There was building, but not as much as I would have thought.  The Duplos do not actually dam up the water.  Water finds its way around and through.  Interestingly, the knobs of the Duplo board disperse the water as it flows down the ramp.  There is an added benefit to this apparatus: the children are building on an incline surface.  How often does a child get to do that and what does that mean for spacial literacy?

This year I decided to add the Duplo zoo animals.  That fostered an extra bit of role play with the children spending a long time arranging the animals.

And then pouring water over them.

Several children noticed how the water slowed and dispersed when they poured it down the Duplo ramp. Watch the 13-second video below as a child pours the water down the ramp.

After pouring water down the ramp with a small pot, the boy runs around to the other end to see it come out.  He says: "Here it comes. It's..."  He stops his sentence and seems a bit surprised when it does not come out as one stream.  (The the knobs on the Duplo board slow the water flow by dispersing the water.)  He processes what he is seeing and then declares: "It's...leaking, leaking, leaking."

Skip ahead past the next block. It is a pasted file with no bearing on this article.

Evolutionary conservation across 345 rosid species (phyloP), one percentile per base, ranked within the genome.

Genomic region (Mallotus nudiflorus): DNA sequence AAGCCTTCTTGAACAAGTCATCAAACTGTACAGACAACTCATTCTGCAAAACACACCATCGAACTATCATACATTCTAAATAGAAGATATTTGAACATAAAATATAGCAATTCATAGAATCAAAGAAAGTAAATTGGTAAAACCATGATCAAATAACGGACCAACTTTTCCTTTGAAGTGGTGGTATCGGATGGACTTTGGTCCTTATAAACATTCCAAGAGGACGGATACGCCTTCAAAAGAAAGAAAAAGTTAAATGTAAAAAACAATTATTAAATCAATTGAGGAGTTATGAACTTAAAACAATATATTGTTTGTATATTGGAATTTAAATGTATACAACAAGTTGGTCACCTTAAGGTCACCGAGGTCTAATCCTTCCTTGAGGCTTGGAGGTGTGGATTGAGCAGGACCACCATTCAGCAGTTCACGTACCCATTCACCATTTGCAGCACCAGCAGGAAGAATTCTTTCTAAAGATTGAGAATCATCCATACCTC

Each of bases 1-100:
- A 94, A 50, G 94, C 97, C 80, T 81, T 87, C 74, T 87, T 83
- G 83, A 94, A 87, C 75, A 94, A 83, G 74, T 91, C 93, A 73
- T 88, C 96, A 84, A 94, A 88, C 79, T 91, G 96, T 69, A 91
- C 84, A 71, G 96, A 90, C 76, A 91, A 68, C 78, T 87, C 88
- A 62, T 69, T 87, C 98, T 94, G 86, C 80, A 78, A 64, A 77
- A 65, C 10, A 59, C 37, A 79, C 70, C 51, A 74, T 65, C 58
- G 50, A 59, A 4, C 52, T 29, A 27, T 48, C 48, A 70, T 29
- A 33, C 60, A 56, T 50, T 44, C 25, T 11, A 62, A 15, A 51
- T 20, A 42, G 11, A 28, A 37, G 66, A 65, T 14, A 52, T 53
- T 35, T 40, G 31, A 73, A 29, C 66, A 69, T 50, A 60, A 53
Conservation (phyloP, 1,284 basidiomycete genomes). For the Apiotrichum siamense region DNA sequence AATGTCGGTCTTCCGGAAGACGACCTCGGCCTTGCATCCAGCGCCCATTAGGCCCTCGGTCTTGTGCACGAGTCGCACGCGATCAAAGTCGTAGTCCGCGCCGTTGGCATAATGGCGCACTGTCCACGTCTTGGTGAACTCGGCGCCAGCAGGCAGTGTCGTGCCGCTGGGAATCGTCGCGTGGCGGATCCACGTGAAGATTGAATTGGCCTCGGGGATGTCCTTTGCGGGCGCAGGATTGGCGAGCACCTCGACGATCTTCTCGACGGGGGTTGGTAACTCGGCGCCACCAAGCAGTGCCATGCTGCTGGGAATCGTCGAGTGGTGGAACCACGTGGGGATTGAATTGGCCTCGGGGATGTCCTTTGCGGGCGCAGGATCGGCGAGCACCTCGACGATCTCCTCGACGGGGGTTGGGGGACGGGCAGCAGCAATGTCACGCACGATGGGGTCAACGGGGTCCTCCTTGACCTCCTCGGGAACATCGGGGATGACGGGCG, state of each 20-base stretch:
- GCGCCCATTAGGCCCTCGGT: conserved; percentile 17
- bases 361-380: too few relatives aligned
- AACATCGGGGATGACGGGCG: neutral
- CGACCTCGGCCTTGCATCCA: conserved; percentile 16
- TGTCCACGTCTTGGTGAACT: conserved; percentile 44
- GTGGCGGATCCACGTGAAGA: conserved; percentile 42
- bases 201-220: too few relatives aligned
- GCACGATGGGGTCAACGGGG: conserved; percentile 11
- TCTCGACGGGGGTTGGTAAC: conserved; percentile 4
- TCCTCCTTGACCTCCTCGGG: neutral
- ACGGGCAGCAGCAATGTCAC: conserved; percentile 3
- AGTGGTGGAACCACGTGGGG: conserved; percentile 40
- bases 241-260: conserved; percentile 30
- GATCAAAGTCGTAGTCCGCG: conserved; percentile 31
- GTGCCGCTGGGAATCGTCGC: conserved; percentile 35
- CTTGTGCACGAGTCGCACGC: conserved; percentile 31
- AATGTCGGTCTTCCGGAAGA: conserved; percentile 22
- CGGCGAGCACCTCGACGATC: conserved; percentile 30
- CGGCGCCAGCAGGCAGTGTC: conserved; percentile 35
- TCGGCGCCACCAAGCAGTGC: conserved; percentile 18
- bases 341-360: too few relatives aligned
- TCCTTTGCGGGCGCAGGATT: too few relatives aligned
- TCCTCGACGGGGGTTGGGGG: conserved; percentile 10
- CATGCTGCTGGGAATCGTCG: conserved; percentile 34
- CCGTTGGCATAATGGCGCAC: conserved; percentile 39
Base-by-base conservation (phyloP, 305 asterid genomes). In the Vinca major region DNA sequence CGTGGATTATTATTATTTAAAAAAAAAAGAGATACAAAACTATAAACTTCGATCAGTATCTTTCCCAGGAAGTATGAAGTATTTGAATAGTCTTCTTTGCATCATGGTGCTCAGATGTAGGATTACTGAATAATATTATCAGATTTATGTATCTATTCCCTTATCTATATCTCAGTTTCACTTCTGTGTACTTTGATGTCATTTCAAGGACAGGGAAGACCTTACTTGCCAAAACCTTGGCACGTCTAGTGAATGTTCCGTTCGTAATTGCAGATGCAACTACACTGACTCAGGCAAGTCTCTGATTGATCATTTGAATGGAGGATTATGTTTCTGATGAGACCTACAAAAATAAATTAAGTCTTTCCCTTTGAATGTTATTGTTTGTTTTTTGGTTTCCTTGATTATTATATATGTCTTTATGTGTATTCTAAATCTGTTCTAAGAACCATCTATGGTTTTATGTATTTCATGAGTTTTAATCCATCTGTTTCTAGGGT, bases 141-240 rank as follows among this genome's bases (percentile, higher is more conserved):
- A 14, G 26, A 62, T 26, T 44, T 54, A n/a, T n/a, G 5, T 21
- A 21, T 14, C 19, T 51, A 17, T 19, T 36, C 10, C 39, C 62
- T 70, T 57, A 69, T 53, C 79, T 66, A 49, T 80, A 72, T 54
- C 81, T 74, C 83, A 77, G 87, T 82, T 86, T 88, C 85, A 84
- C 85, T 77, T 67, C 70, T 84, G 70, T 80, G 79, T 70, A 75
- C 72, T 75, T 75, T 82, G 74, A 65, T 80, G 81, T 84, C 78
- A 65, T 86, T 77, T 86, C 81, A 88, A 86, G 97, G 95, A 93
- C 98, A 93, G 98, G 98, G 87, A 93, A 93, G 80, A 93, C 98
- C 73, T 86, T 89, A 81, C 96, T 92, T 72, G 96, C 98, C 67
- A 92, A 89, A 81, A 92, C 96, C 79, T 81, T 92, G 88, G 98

Children experiment with other things going down the ramp besides water.  Watch this little guy as he tries to slide some Duplo pieces down the ramp.

This boy experiments with sliding three different Duplo pieces down the ramp.  First he tries the giraffe.  The giraffe needs help so he uses the tree to knock it down the ramp.  Next he flips the chicken down.  He uses his left hand so it doesn't have as far to go and it is smaller and lighter and bounces nicely down the board into the tub.  Last comes the tree.  That takes two flicks with the fingers before twirling down the ramp.  As you watch him observe what happens with each piece, you can almost see him trying to make sense of how things tumble down this ramp that is not so smooth.

Though the ramp was set up to build, the was an awful lot of deconstructing, too.  When that happens, it is not at all unusual for the children to take everything off the Duplo board and collect everything in the tub at the end.  That is OK because then that leads to yet another type of play.

This little girl said she was washing dishes.  She was immersing her hands and arms in the water and swirling all the objects around the tub.  Besides the feeling of putting her arms in the water up to her elbows and swirling objects around, she must have associated the sound of all the legos bumping into each other in the water  with the sound of washing dishes.  In other words, there was an important auditory component to this play.

Here I thought I was making a building apparatus for the sensory table.  Silly me!

Just a quick note for those of you who follow my blog in Wisconsin.  I will be presenting on sand and water tables on Saturday afternoon at the Wisconsin Early Childhood Association conference October  20 - 22 in Appleton.  If you get a chance, check it out.  If you would like to meet to ask questions or exchange ideas, email me and we can figure out a time to meet during the conference.